A law providing for calling forth the militia in accordance with Clause 15 was passed in 1792.2 An amended act was passed in 1795, which is still in force. This law authorized the President to call out the militia, for the purposes specified, as he might judge necessary. The militia, when in the service of the United States, were to be subject to the same articles of war as the regular troops, and their time of service could not exceed three months in any one year. In 1862 this time was extended to nine months; and it was provided, if the militia had not been enrolled in any State, that the President might make all necessary rules and regulations for doing it.

Militia Called
Out in 1794.

The militia have been called out three times in the history of the country. The first was at the insurrection in the western counties of Pennsylvania, known as the "Whisky Rebellion." A portion of the inhabitants had opposed the execution of the laws imposing duties

1 May 8th.

2 May 2d.

3 February 28th.

4 July 17th.

on domestic spirits, and this opposition was at length carried so far as to render necessary the interposition of force. On the 7th of August, 1794, the President issued a proclamation commanding the insurgents to disperse, and at the same time made requisitions on the governors of New Jersey, Pennsylvania, Maryland, and Virginia, for their quotas of twelve thousand men. The number was afterwards increased to fifteen thousand. On the 25th of September another proclamation was issued, declaring the necessity of putting the force in motion. By this energetic action of the President the insurrection was quelled without bloodshed.' In his next message to Congress the President recommended a revision of the militia law, which was made in 1795.

The militia were again called out in 1812, in the war with Great Britain. In this case it was to "repel invasions."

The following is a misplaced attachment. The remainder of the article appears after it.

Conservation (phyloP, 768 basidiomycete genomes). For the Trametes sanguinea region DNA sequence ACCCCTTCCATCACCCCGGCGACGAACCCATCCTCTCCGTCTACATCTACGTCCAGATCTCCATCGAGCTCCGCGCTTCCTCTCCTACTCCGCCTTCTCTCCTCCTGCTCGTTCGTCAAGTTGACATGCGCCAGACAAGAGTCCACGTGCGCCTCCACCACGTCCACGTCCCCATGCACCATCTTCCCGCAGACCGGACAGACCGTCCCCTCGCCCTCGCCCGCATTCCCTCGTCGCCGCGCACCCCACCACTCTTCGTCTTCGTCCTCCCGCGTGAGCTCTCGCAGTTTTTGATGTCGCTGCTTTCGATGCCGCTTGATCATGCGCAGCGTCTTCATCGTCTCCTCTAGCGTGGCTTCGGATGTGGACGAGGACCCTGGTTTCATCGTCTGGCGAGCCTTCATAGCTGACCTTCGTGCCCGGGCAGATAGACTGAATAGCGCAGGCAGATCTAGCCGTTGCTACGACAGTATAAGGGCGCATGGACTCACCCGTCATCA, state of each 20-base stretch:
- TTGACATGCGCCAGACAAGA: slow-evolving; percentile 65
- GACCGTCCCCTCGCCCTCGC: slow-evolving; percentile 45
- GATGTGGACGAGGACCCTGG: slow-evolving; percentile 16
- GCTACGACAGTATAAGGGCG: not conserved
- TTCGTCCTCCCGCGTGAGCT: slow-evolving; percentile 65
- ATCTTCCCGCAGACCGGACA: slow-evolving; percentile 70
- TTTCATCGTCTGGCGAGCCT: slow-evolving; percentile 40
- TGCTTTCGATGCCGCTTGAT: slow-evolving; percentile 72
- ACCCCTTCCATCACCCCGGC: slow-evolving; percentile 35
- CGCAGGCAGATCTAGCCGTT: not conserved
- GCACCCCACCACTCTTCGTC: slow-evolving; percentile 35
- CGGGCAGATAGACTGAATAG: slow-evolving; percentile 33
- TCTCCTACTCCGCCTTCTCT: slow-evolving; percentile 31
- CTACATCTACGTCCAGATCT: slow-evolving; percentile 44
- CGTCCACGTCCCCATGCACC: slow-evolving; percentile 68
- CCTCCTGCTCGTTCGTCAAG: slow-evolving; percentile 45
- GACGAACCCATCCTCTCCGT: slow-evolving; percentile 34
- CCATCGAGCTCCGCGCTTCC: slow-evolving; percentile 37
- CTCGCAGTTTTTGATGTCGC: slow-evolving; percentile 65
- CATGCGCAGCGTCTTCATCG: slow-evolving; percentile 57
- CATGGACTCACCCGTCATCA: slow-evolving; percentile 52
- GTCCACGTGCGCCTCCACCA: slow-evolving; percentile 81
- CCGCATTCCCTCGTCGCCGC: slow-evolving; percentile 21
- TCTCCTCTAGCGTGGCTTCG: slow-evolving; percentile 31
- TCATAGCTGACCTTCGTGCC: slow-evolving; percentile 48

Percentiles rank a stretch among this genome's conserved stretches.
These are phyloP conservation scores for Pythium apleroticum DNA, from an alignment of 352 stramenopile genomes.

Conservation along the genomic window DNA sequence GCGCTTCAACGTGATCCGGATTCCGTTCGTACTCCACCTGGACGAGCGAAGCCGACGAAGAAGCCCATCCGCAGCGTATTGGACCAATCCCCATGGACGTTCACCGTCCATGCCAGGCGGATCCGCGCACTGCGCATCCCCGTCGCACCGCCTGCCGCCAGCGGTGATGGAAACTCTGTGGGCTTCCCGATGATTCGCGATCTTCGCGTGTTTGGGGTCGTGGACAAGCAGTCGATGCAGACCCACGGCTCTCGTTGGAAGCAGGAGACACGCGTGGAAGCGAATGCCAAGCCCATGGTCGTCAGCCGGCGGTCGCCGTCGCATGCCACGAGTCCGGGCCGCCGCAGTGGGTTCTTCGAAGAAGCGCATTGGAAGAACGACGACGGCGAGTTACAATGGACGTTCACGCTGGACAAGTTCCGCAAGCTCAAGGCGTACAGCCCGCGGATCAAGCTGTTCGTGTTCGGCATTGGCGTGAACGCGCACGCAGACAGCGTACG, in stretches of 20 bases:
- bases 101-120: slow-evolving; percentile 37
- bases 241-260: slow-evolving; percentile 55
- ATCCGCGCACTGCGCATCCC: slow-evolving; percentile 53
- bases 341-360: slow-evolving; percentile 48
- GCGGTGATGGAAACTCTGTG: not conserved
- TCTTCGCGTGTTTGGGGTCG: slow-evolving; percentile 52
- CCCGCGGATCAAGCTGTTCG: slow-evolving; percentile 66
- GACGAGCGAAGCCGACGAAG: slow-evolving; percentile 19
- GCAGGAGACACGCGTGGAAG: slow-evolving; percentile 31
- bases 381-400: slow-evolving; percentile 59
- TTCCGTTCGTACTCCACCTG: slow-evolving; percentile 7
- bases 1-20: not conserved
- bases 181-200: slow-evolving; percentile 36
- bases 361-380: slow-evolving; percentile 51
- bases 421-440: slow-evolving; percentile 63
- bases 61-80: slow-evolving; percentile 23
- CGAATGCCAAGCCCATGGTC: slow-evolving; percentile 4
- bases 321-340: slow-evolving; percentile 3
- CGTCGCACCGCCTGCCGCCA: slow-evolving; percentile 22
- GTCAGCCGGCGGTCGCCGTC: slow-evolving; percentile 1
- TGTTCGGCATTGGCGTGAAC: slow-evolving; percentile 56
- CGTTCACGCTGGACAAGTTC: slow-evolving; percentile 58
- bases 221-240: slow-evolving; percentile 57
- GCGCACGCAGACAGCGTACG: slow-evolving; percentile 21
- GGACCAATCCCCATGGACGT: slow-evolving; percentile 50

Though the President was authorized, by act of Congress May 13th, 1846, to employ the militia, as well as the naval and military forces, and to accept the services of volunteers in the prosecution of the war with Mexico, the militia were not called The troops furnished by the several States were all volun

out.

teers.

In 1861.

The third instance in which the militia were called out was in the war of the rebellion in 1861. The first call was by proclamation of President Lincoln on the 15th day of April, 1861, for "the militia of the several States of the Union to the aggregate number of 75,000, in order to suppress said combinations and to cause the laws to be duly executed." The President, by order dated August 4th, 1862, called for a draft of 300,000 militia to serve for nine months. And again June 15th, 1863, he called for 100,000 militia from the States of Maryland, Pennsylvania, Ohio, and West Virginia, to serve six months. Thus, in the late civil war there were three calls for the militia, as such, to the number of 475,000

1 Marshall's Life of Washington, Vol. V, Chap. viii. Pitkin, Vol. II. Chap. xxiii.

men.

This was but a small part of the number in the service, the others being called for as volunteers, and under the act to enroll and call out the national forces. The whole number mustered into the service of the United States in the four years from April, 1861, was 2,656,553.1

Clause 17.-To exercise exclusive legislation in all cases whatsoever, over such district (not exceeding ten miles square) as may, by cession of particular States, and the acceptance of Congress, become the seat of the government of the United States, and to exercise like authority over all places purchased by the consent of the legislature of the State in which the same shall be, for the erection of forts, magazines, arsenals, dock yards, and other needful buildings.

District of
Columbia.

The district for the government of which provision is here made, was ceded to the United States by Maryland and Virginia, and accepted by Congress July 16th, 1790. Maryland made the cession of that part lying east of the Potomac in December, 1788, and Virginia the part west of the Potomac in December, 1789. The act of Congress accepting the cession provides "that a district of territory not exceeding ten miles square, to be located on the river Potomac, at some place between the mouths of the Eastern Branch and Connogochegue, be, and the same is hereby accepted, for the permanent seat of government of the United States." The precise location was to be determined under the direction of the President by commissioners to be appointed by him.2

Sessions of

The act further provided that prior to the first Monday of December of that year-1790-all the governCongress, ment offices should be removed to Philadelphia Where? from New York, where Congress was then in session, and should remain there until the first Monday of De

1 Report of Secretary of War, Nov., 1866.

2 The Continental Congress passed an ordinance Dec. 23, 1785, for laying out on the Delaware River a district not less than two nor more than three miles square.